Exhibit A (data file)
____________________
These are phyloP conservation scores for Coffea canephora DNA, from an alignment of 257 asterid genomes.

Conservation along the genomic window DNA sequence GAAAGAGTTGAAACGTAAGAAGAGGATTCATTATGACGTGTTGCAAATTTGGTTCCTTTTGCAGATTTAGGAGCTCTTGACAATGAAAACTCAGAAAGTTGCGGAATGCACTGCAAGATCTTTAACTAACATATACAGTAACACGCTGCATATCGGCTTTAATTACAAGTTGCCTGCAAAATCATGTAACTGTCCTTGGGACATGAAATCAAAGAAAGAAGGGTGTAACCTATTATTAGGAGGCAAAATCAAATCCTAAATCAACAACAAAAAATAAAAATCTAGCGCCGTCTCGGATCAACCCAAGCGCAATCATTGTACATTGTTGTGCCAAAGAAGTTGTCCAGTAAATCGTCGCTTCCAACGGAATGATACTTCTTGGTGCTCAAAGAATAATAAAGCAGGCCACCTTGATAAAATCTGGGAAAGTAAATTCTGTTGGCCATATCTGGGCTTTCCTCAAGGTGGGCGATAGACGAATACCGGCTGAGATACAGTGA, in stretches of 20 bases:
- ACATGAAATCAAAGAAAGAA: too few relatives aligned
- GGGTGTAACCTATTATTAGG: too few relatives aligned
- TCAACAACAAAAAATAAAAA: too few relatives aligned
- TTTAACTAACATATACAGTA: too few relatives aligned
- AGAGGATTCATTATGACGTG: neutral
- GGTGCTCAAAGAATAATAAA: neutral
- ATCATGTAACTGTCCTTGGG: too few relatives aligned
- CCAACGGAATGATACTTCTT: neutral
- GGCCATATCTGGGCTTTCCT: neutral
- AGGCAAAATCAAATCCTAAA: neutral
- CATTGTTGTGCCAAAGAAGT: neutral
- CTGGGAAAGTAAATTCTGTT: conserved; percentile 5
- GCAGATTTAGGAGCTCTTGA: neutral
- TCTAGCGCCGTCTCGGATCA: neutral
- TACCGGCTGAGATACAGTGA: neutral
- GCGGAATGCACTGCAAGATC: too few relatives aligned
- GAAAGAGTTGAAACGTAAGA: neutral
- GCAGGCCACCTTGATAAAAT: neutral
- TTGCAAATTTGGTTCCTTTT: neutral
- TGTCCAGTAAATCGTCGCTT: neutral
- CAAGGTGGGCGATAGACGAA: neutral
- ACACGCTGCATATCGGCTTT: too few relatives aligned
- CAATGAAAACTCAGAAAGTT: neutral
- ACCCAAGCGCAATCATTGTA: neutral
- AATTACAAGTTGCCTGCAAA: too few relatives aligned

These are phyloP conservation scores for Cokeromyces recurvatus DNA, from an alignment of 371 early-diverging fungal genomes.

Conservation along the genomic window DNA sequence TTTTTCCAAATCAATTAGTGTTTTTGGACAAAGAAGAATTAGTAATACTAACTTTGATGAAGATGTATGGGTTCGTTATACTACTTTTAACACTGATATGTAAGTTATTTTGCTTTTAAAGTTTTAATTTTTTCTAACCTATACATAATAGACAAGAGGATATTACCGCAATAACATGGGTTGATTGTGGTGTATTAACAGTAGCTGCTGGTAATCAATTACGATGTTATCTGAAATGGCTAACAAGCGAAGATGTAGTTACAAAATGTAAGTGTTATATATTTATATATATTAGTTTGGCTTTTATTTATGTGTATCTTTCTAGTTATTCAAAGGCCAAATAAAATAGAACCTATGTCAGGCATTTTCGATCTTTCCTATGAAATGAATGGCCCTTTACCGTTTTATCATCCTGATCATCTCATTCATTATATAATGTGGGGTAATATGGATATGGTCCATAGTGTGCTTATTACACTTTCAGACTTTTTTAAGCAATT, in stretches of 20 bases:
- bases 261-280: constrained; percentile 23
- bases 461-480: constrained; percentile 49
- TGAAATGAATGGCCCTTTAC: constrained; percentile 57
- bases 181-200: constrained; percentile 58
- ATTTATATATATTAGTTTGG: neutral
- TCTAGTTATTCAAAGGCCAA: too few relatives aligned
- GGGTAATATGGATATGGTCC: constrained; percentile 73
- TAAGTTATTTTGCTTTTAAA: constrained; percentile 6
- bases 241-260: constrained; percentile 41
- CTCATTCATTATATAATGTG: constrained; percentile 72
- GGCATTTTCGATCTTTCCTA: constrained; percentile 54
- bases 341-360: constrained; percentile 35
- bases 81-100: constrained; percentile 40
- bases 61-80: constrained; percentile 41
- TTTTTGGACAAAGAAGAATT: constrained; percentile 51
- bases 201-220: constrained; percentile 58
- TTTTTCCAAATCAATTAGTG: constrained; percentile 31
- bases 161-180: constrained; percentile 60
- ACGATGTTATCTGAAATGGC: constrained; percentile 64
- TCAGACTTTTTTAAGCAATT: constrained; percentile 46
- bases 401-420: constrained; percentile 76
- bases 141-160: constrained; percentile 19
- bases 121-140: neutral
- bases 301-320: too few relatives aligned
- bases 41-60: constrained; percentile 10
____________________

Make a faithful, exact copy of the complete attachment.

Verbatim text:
These are phyloP conservation scores for Coffea canephora DNA, from an alignment of 257 asterid genomes.

Conservation along the genomic window DNA sequence GAAAGAGTTGAAACGTAAGAAGAGGATTCATTATGACGTGTTGCAAATTTGGTTCCTTTTGCAGATTTAGGAGCTCTTGACAATGAAAACTCAGAAAGTTGCGGAATGCACTGCAAGATCTTTAACTAACATATACAGTAACACGCTGCATATCGGCTTTAATTACAAGTTGCCTGCAAAATCATGTAACTGTCCTTGGGACATGAAATCAAAGAAAGAAGGGTGTAACCTATTATTAGGAGGCAAAATCAAATCCTAAATCAACAACAAAAAATAAAAATCTAGCGCCGTCTCGGATCAACCCAAGCGCAATCATTGTACATTGTTGTGCCAAAGAAGTTGTCCAGTAAATCGTCGCTTCCAACGGAATGATACTTCTTGGTGCTCAAAGAATAATAAAGCAGGCCACCTTGATAAAATCTGGGAAAGTAAATTCTGTTGGCCATATCTGGGCTTTCCTCAAGGTGGGCGATAGACGAATACCGGCTGAGATACAGTGA, in stretches of 20 bases:
- ACATGAAATCAAAGAAAGAA: too few relatives aligned
- GGGTGTAACCTATTATTAGG: too few relatives aligned
- TCAACAACAAAAAATAAAAA: too few relatives aligned
- TTTAACTAACATATACAGTA: too few relatives aligned
- AGAGGATTCATTATGACGTG: neutral
- GGTGCTCAAAGAATAATAAA: neutral
- ATCATGTAACTGTCCTTGGG: too few relatives aligned
- CCAACGGAATGATACTTCTT: neutral
- GGCCATATCTGGGCTTTCCT: neutral
- AGGCAAAATCAAATCCTAAA: neutral
- CATTGTTGTGCCAAAGAAGT: neutral
- CTGGGAAAGTAAATTCTGTT: conserved; percentile 5
- GCAGATTTAGGAGCTCTTGA: neutral
- TCTAGCGCCGTCTCGGATCA: neutral
- TACCGGCTGAGATACAGTGA: neutral
- GCGGAATGCACTGCAAGATC: too few relatives aligned
- GAAAGAGTTGAAACGTAAGA: neutral
- GCAGGCCACCTTGATAAAAT: neutral
- TTGCAAATTTGGTTCCTTTT: neutral
- TGTCCAGTAAATCGTCGCTT: neutral
- CAAGGTGGGCGATAGACGAA: neutral
- ACACGCTGCATATCGGCTTT: too few relatives aligned
- CAATGAAAACTCAGAAAGTT: neutral
- ACCCAAGCGCAATCATTGTA: neutral
- AATTACAAGTTGCCTGCAAA: too few relatives aligned

These are phyloP conservation scores for Cokeromyces recurvatus DNA, from an alignment of 371 early-diverging fungal genomes.

Conservation along the genomic window DNA sequence TTTTTCCAAATCAATTAGTGTTTTTGGACAAAGAAGAATTAGTAATACTAACTTTGATGAAGATGTATGGGTTCGTTATACTACTTTTAACACTGATATGTAAGTTATTTTGCTTTTAAAGTTTTAATTTTTTCTAACCTATACATAATAGACAAGAGGATATTACCGCAATAACATGGGTTGATTGTGGTGTATTAACAGTAGCTGCTGGTAATCAATTACGATGTTATCTGAAATGGCTAACAAGCGAAGATGTAGTTACAAAATGTAAGTGTTATATATTTATATATATTAGTTTGGCTTTTATTTATGTGTATCTTTCTAGTTATTCAAAGGCCAAATAAAATAGAACCTATGTCAGGCATTTTCGATCTTTCCTATGAAATGAATGGCCCTTTACCGTTTTATCATCCTGATCATCTCATTCATTATATAATGTGGGGTAATATGGATATGGTCCATAGTGTGCTTATTACACTTTCAGACTTTTTTAAGCAATT, in stretches of 20 bases:
- bases 261-280: constrained; percentile 23
- bases 461-480: constrained; percentile 49
- TGAAATGAATGGCCCTTTAC: constrained; percentile 57
- bases 181-200: constrained; percentile 58
- ATTTATATATATTAGTTTGG: neutral
- TCTAGTTATTCAAAGGCCAA: too few relatives aligned
- GGGTAATATGGATATGGTCC: constrained; percentile 73
- TAAGTTATTTTGCTTTTAAA: constrained; percentile 6
- bases 241-260: constrained; percentile 41
- CTCATTCATTATATAATGTG: constrained; percentile 72
- GGCATTTTCGATCTTTCCTA: constrained; percentile 54
- bases 341-360: constrained; percentile 35
- bases 81-100: constrained; percentile 40
- bases 61-80: constrained; percentile 41
- TTTTTGGACAAAGAAGAATT: constrained; percentile 51
- bases 201-220: constrained; percentile 58
- TTTTTCCAAATCAATTAGTG: constrained; percentile 31
- bases 161-180: constrained; percentile 60
- ACGATGTTATCTGAAATGGC: constrained; percentile 64
- TCAGACTTTTTTAAGCAATT: constrained; percentile 46
- bases 401-420: constrained; percentile 76
- bases 141-160: constrained; percentile 19
- bases 121-140: neutral
- bases 301-320: too few relatives aligned
- bases 41-60: constrained; percentile 10